Last week on the Internet: one year of NSA leaks, Snowden’s NBC interview, suspended by UK police, US six strikes system report

  • Surveillance

June 5th marks one year of NSA leaks and is also the day when we will Reset the Net. Counting down to the date, Edward Snowden gave his first in-person interview to a major network, NBC. It confirms that the whistleblower first tried to raise concerns internally before contacting journalists and that he would like to go home, but cannot. While Snowden’s performance during the interview has been praised as coherent and consistent with his previous statements, a non-verbal communication expert has a different opinion about Snowden’s body language.

Meanwhile, NSA continues its efforts to discredit Snowden and a former US governor makes the following argument about the whistleblower’s actions:

[…] the revelations had damaged American diplomatic relationships with friendly countries who were upset by National Security Agency surveillance. That’s damage to the United States. If you’re a patriot, you don’t want to damage our relationships with our allies.

Furthermore, Sweden and Romania are acting like real US marionettes, the former by banning Wikileaks and Snowden from the Stockholm Internet Forum; the latter simply silenced the mass surveillance debate in the media.

With the growing number of extremists members in the EU Parliament, we need to think more about the argument “I have nothing to hide” many of us use when talking about mass surveillance since it’s not us who will decide if we have something to hide or not. For example.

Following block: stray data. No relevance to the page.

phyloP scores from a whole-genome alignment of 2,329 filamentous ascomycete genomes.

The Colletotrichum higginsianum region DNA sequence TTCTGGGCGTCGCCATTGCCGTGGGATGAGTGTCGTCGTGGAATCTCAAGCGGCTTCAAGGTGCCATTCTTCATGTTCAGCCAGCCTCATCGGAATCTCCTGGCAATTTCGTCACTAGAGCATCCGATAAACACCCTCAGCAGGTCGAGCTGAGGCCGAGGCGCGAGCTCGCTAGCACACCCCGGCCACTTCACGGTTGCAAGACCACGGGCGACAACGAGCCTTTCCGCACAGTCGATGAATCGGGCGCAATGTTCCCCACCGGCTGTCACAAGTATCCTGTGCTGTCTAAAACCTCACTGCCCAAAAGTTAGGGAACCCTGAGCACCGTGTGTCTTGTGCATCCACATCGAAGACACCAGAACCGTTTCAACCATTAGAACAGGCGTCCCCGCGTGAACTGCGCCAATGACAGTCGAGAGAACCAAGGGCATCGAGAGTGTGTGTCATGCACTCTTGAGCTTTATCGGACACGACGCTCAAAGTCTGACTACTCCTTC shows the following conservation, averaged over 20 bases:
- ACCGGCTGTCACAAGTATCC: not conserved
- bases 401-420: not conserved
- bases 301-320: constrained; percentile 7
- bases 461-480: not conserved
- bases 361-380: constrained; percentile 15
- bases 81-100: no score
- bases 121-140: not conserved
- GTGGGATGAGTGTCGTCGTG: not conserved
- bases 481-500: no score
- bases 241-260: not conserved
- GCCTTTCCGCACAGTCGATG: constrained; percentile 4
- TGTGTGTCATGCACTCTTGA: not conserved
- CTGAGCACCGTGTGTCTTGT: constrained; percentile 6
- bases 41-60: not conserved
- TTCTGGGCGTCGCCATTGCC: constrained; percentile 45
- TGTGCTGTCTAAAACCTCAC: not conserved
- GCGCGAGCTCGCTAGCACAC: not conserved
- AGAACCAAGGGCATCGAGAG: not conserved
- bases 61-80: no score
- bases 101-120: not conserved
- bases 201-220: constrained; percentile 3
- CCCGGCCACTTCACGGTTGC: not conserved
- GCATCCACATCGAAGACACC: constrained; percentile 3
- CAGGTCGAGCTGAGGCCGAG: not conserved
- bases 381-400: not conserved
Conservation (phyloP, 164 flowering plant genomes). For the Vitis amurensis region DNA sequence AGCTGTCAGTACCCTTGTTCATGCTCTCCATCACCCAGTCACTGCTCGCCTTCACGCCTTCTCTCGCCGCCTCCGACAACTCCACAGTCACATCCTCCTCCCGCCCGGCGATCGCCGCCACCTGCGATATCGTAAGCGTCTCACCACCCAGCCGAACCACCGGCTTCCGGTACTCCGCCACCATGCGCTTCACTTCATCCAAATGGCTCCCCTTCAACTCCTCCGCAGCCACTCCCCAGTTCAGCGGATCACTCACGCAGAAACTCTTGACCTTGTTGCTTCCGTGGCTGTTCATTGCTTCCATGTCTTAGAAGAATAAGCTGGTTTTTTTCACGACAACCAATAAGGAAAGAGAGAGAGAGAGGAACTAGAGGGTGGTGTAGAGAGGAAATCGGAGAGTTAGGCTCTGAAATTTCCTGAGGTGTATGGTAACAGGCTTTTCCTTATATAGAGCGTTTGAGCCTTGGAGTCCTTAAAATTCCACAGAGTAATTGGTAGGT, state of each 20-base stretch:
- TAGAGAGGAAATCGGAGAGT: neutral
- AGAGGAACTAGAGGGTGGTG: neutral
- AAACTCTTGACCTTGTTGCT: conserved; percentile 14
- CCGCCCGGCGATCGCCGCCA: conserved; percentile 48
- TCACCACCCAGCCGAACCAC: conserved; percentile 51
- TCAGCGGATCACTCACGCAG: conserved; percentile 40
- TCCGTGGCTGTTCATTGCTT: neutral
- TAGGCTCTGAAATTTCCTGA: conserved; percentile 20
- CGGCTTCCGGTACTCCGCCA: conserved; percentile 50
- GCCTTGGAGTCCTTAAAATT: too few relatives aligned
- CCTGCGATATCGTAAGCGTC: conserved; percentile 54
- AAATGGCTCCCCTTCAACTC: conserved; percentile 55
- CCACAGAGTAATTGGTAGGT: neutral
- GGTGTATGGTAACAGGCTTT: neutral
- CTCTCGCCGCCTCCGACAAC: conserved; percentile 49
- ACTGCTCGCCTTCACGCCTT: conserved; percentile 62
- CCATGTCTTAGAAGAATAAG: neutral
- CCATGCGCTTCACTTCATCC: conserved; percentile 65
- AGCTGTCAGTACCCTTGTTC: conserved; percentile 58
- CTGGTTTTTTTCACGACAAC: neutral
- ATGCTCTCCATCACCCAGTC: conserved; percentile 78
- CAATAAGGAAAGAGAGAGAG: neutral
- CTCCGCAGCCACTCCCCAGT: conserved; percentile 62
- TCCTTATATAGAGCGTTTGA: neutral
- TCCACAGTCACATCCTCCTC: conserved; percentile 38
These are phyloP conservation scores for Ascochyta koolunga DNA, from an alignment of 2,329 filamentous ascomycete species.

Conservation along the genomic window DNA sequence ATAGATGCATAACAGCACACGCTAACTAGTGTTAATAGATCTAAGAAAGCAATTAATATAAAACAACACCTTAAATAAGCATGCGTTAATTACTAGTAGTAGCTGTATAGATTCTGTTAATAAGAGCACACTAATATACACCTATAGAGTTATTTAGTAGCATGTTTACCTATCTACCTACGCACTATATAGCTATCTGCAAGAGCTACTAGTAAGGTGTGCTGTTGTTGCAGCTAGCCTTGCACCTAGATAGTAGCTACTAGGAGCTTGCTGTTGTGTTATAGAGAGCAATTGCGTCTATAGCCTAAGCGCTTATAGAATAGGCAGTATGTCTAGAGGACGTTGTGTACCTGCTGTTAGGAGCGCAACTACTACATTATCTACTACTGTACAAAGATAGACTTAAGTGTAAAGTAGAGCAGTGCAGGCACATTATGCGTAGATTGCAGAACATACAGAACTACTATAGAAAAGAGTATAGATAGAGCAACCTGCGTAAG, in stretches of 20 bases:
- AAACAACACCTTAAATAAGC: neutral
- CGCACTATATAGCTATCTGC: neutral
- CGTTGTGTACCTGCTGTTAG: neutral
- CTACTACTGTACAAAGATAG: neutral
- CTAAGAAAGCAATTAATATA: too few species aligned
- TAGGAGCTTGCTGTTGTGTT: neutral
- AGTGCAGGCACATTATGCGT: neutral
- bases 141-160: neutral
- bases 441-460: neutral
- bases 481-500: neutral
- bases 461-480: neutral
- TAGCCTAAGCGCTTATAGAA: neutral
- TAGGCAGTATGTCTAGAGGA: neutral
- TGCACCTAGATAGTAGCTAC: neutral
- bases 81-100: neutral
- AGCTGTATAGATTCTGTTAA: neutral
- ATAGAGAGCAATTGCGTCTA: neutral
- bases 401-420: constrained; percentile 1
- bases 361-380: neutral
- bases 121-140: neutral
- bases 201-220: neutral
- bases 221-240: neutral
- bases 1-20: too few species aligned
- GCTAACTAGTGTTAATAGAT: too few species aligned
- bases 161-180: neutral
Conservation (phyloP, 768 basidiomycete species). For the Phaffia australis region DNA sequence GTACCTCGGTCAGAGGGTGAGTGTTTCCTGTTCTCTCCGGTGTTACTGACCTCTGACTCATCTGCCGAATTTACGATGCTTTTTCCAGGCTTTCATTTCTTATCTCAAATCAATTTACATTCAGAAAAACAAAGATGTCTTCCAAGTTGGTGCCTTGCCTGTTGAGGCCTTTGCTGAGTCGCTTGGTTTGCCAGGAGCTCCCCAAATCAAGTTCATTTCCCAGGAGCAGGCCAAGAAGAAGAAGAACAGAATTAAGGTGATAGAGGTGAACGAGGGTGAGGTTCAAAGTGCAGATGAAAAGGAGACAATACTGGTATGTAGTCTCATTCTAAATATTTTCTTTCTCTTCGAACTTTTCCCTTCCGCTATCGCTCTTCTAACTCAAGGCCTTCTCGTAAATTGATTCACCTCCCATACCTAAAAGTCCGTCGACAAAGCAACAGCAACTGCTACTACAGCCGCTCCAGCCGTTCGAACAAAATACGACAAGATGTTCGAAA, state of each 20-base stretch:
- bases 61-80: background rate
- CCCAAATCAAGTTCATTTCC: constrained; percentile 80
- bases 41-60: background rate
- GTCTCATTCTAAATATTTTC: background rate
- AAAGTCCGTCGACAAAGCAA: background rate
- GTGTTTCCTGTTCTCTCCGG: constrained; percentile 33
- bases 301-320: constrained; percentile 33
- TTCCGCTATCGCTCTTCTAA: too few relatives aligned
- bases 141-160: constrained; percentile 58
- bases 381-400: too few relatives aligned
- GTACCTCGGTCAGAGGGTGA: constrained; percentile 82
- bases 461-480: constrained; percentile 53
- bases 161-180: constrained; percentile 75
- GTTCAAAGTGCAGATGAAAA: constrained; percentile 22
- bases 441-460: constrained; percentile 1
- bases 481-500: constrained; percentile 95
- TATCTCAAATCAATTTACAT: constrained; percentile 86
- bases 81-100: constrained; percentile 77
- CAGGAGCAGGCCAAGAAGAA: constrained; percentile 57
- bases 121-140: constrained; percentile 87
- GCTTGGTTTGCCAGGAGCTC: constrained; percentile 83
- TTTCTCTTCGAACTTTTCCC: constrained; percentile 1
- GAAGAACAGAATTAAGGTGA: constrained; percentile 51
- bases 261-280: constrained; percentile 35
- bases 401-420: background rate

Recently cyber security researchers in the US have threatened with indictment. Also, this kind of argument sends the wrong kind of message: that we don’t care about our privacy. But while our computers might have spying components built in, Google has introduced an online form through which users from EU can request the removal of results about them from Internet searches. On its first day, the service received 12.000 requests.

  • Copyright

We wrote some time ago about UK‘s new anti-piracy strategy (besides sending letters to infringers) involving the City of London Police and a black list containing infringing sites which should be banned. Well, the search engine is one of the sites taken down by the UK Police. Their strategy has been found to be illegal and has beenunsuspendend“. At the same time, David Cameron‘s adviser on intellectual property is stating that Google (and other search engines, for that matter) is doing nothing to curb piracy and that it should blacklist pirate sites. The adviser recommends also 10 ways search engines should help the battle against piracy.

On the other side of the ocean, US‘s six strikes system, which celebrates almost 1 year of deployment, seem to have no significant impact on infringers, new report shows. ISPs have issued more than 1.3 million since February last year. At the same time, a new bill, called the Respect Act, aims to put old recordings under federal copyright. One good news is that finally lawmakers started to take measures against patent and copyright trolls and stop them. Moreover, Disney seems to be recognizing that “some infringement can actually be a good thing“.

Responding to last weeks‘ debate in Australia about pirates who don’t pay for the cultural consumption, a representative from Spotify Australia claims that piracy levels dropped in the last years.

Featured image: NBC